After two very enjoyable and relaxing weeks at Coral Bay on Western Australia’s Ningaloo reef, it was time to pack up the snorkelling gear, say goodbye to the mice, and continue our journey southward down the WA coastline.
Hamelin Pool (Home of the Stromatolites. What’s that I hear you say – check out Wikipedia if you don’t know) was next in our sights but not before a brief 2 x night stop over in Carnarvon some 2 hrs down the bitumen to restock supplies, refill our drinking water tanks, and for the first time in 3.5 months, properly wash both the D4 and Kimberley. After 11,000kms on the road (2.2k of this on the red stuff), the equipment was in need of a tub, and a tub they both received on a lovely grassy site at the WinterSun Caravan Park. This is one of the few tourist parks we’ve experienced on the WA coast so far that encourage you to wash your vehicle/van with good town water (everything we’ve experienced from Broome down has been hard-water and quite saline mostly taken from bores) and with a small gold-coin donation, use as much as needed. We took almost all day to wash them and in the end both scrubbed up like new, especially the Kimberley.
The following day was fine but hot again, we drove north to some local coastal blowholes just south of Quobba Station which is 75kms north of Carnarvon. The natural blowies along this part of the coast were trying to excite us and you had to be patient for them to fire but we did jag a photo or two of Celia and the boys getting wet by them. (With the wind caused by the blowhole had an interesting effect Celia’s dress making it look like a weird 70’s style summery jump-suit – see photo).
Afterwards, we had a snorkel stop at a local bay (Known as the aquarium) some 500 metres from the blowies. We drove back to Carnarvon later in the afternoon to spend a couple of hours at the Carnarvon Space Station (operating as a great space museum recently opened in 2012 by Buzz Aldrin) which had originally been built from 1965-67 to support the American moon landing in 1969 – all up, quite a busy but thoroughly enjoyable day had by all.
Leaving Carnarvon the next day, we hitched up and set off just before 8am, refueled just down the road at the Caltex (Diesel AUD$1.43ltr – not too bad), set the cruise control as we often do to 96kms per hr, and headed further south just inland off the coast.
After passing through the 26th Parallel latitude, we came to a very well sign-posted turnoff for the Shark Bay region (a.k.a. Monkey Mia et al) and 35kms further down this road into Shark Bay region was the Hamelin Pool campground turnoff we came to stay.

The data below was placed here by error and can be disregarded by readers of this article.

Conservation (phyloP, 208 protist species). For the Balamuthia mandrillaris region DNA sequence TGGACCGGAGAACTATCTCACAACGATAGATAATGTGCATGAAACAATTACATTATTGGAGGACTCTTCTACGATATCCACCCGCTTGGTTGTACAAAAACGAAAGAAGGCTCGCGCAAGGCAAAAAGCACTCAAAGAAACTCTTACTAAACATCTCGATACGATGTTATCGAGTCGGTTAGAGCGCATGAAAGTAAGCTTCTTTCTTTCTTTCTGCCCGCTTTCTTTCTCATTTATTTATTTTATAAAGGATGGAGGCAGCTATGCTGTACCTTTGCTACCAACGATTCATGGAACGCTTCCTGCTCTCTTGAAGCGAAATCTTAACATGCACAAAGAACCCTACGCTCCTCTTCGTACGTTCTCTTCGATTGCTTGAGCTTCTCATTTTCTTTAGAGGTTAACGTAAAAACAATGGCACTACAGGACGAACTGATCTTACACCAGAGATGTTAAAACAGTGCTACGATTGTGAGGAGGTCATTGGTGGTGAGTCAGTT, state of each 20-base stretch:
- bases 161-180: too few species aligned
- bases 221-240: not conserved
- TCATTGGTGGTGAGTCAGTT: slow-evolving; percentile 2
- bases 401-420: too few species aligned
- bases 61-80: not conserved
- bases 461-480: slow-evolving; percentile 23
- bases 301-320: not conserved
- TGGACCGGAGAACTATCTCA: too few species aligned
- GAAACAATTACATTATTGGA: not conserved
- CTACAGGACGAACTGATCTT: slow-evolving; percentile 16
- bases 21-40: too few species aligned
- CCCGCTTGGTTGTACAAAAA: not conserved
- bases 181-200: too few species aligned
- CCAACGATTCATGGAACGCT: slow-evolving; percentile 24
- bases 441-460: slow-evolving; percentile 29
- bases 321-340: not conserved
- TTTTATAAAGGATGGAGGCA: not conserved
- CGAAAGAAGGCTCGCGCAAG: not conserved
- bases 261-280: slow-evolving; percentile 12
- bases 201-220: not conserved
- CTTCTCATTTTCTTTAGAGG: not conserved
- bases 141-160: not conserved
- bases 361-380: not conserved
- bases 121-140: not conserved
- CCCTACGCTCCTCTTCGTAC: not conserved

It was just before midday, 43deg Celsius, (a new high temp recording for us on this trip) and we looked around the small’ish campsite for a spot out of the heat and under some shade, but nothing. No shade, no grass and nothing but lots of hot dry sand all around. Hmm we thought. The forecast was for a few days of similar very hot weather and being right on the coast was not reducing the heat by a few deg as we had previously thought it may. So we cut our loses, turned around, and decided to miss the Shark Bay area altogether (we did not intentionally want to see Monkey Mia anyway) and set sail to Kalbarri National Park that same afternoon.
We hit the outskirts of Kalbarri somewhere around 4:30pm. Approx 7kms just out of town at an elevation of 255m we quickly stopped at a lookout on the Kalbarri road and the temperature was nudging 38deg. We were immediately concerned Kalbarri was going to be not much better off than Hamelin Pool however much to our relief, as we descended from the lookout and surrounding rolling hills down into the Kalbarri township, the D4’s temp gauge dropped to 29deg in the space of a couple of minutes. What a relief we thought.
A couple of day before however, we had met a lovely couple of travellers at the WinterSun and going by their recommendation, we decided to stay at the Anchorage Caravan Park in Kalbarri. We pulled into the long dusty campground drive way, checked in, and found a nice (if exposed) site to park the Kimberley for 6 nights directly opposite the Murchison River, and in eye & ear shot of the local marina. Over the days and nights we had come to recognise the various boat engine sounds that often start from 3:00am onwards – most were fishing vessels, some were charters and a few other working types floating flotsam & jetsam that made some type of early morning noise.
The very next morning, our first day in Kalbarri whilst having breakfast, we were privileged to be paid a visit outside our van by a rather large seagull. Not one of us had ever seen a Gull of this size or proportion before. Over the coming days, several times each day this beautiful bird would visit us, but we soon realised on the 2nd day it was sadly a flightless “Pacific Gull” and couldn’t fly, and Aidan affectionately named him/her ‘Melvin’. It had a right deformed wing (massively stunted for unknown reason) and could not fly at all. Pacific Gulls are one of the larger gull species (at least double the size of a normal seagull) with a large powerful beak and spend most of their time at sea. Due to Melvin’s plight, he had become a land-based bird and his future (and possible survival) depended on handouts from travellers and from the various fishing boats at the marina whilst keeping a sharp eye out for stray dogs, foxes and dingoes that maybe interested in him. He was a delightful bird and we all enjoyed having Melvin around camp (particularly in the evening when cooking) and he especially took a great liking to our red water basin (as shown in the in the image) and became quite protective of it from other birds that would also visit, especially the tenacious Pee Wee’s.
Nonetheless, it was the Kalbarri National Park and the lovely beaches that we had come to see in this part of WA and spend some time in and for those who have not been to Kalbarri, the park is split into a distinct coastal section and, an inland gorge(s) section spread over land area of 186,000 hectares with the Kalbarri township wedged between both.